Even the column ‘Others’ was misused and genuine Adivasis were enumerated under specified religions. As a result, their numbers showed “what we feel is an instance of engineered decline”. This resulted in curtailed provision and misuse of funds under tribal sub-plans in state budgets, Munda added. The organisation has veered round to the view that conversion has also been a factor behind the declining numbers. Therefore, it feels that there should be provision to deny benefits including reservation to Adivasi males and females who marry outside the community. Oraon too agreed that conversion was an issue in his state and elsewhere.
The draft memorandum demands the formation of an Adivasi religious justice board to protect the interest of this vulnerable community. The organisation has demanded from the Union government a five-acre land parcel in New Delhi where it will set up an Adivasi cultural promotion centre.
For firming up its future agitation strategy, its executive committee members and top leaders would meet in Nagpur on December 19. Depending upon the response it receives from the authorities, it may consider holding ‘dharnas’ from February next year.
Speaking to NewsClick, AKS chief advisor Ajit Prasad Mahto lamented that in the Census conducted during the British regime, the Adivasis were allotted religious code but “in our own regime we are still fighting to get religious code and those in vogue were withdrawn after Independence.” The codes provided during the British regime were: 1871 – Aborigines, 1881 – Aboriginal, 1891 – Aboriginal, 1901 – Animist, 1911 – Animist, !921 – Animist, 1931 – Tribal Religion, 1941 – Tribes and 1951 – Scheduled Tribe. According to reports, the 2011 Census had put the number of tribals at 50 lakhs in the country.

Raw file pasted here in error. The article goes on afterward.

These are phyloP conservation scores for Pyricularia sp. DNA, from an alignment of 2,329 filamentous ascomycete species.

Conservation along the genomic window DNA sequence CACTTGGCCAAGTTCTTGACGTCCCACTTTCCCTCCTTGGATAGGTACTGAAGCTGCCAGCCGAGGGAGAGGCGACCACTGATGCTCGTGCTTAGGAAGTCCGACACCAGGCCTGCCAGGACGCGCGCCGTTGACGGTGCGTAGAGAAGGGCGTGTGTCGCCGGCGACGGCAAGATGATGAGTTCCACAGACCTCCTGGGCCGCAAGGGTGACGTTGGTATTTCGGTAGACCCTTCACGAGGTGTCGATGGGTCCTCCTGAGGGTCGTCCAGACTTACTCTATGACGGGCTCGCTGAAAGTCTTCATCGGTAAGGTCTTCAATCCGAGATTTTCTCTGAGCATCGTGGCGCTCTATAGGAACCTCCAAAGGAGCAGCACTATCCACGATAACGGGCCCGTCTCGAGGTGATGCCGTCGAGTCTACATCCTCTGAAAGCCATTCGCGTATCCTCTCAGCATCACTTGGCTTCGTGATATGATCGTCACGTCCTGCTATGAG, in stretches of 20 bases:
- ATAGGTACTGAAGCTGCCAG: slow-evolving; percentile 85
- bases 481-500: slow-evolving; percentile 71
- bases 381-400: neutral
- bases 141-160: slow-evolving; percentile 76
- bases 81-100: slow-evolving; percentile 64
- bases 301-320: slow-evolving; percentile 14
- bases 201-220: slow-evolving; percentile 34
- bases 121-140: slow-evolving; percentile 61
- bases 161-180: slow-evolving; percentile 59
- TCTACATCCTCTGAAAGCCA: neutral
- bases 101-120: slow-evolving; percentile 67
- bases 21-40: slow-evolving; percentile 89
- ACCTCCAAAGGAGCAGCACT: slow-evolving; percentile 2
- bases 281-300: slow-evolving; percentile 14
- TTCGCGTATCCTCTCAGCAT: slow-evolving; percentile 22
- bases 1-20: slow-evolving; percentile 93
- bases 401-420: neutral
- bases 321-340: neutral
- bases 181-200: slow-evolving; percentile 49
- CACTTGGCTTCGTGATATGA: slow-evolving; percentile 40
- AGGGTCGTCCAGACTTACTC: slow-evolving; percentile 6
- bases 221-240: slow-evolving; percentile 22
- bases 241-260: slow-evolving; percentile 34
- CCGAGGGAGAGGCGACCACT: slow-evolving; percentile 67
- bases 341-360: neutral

Notably, according to a New Delhi datelined PTI report of April 19, 2013, the Supreme Court had said that religious and customary rights of tribals should be protected, in addition to their individual and community rights, by the government while granting permission to mining companies to set up ventures in their areas. In an adjudication case, the Supreme Court rejected the contention of Odisha, which had cited Articles 25 and 26 of the Constitution, saying that the Forests Rights Act deals with individual and community rights of the tribals and “does not make any reference to the religious or spiritual rights protected under the Constitution.” The Supreme Court took the stand that Articles 25 and 26 guarantee them the right to practise and propagate “not only matters of faith or belief but also those rituals and observations which are regarded as integral part of their religion”. The three-judge Bench comprised Justices Aftab Alam, K S Radhakrishnan and Ranjan Gogoi.